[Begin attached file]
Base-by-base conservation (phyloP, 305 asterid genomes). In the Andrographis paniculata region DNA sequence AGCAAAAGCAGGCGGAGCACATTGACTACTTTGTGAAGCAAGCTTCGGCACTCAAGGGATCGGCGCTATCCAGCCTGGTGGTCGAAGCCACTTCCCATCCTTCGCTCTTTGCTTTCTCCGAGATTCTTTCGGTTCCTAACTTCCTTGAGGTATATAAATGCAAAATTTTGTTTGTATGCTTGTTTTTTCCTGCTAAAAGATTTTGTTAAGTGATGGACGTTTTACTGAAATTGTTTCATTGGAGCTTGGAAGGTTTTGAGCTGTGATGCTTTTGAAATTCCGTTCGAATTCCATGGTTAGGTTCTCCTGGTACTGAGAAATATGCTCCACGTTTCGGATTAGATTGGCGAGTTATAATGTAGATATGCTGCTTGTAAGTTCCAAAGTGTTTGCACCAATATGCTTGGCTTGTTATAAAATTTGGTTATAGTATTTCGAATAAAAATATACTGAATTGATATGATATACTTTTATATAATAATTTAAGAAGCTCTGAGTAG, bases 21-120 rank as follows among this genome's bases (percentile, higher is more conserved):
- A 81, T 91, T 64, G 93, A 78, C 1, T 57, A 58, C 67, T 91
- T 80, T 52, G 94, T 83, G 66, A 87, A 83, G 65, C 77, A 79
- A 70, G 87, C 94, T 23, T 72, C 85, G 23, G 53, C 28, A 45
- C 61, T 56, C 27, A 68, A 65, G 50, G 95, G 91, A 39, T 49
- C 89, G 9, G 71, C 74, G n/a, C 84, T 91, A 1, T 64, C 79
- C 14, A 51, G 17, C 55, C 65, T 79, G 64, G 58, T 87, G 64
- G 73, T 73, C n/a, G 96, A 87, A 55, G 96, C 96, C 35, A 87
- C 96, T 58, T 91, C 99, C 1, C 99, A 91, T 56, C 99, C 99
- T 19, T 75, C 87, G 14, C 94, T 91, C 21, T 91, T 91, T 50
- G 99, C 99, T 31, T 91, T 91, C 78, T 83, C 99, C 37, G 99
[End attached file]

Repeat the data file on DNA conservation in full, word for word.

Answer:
Base-by-base conservation (phyloP, 305 asterid genomes). In the Andrographis paniculata region DNA sequence AGCAAAAGCAGGCGGAGCACATTGACTACTTTGTGAAGCAAGCTTCGGCACTCAAGGGATCGGCGCTATCCAGCCTGGTGGTCGAAGCCACTTCCCATCCTTCGCTCTTTGCTTTCTCCGAGATTCTTTCGGTTCCTAACTTCCTTGAGGTATATAAATGCAAAATTTTGTTTGTATGCTTGTTTTTTCCTGCTAAAAGATTTTGTTAAGTGATGGACGTTTTACTGAAATTGTTTCATTGGAGCTTGGAAGGTTTTGAGCTGTGATGCTTTTGAAATTCCGTTCGAATTCCATGGTTAGGTTCTCCTGGTACTGAGAAATATGCTCCACGTTTCGGATTAGATTGGCGAGTTATAATGTAGATATGCTGCTTGTAAGTTCCAAAGTGTTTGCACCAATATGCTTGGCTTGTTATAAAATTTGGTTATAGTATTTCGAATAAAAATATACTGAATTGATATGATATACTTTTATATAATAATTTAAGAAGCTCTGAGTAG, bases 21-120 rank as follows among this genome's bases (percentile, higher is more conserved):
- A 81, T 91, T 64, G 93, A 78, C 1, T 57, A 58, C 67, T 91
- T 80, T 52, G 94, T 83, G 66, A 87, A 83, G 65, C 77, A 79
- A 70, G 87, C 94, T 23, T 72, C 85, G 23, G 53, C 28, A 45
- C 61, T 56, C 27, A 68, A 65, G 50, G 95, G 91, A 39, T 49
- C 89, G 9, G 71, C 74, G n/a, C 84, T 91, A 1, T 64, C 79
- C 14, A 51, G 17, C 55, C 65, T 79, G 64, G 58, T 87, G 64
- G 73, T 73, C n/a, G 96, A 87, A 55, G 96, C 96, C 35, A 87
- C 96, T 58, T 91, C 99, C 1, C 99, A 91, T 56, C 99, C 99
- T 19, T 75, C 87, G 14, C 94, T 91, C 21, T 91, T 91, T 50
- G 99, C 99, T 31, T 91, T 91, C 78, T 83, C 99, C 37, G 99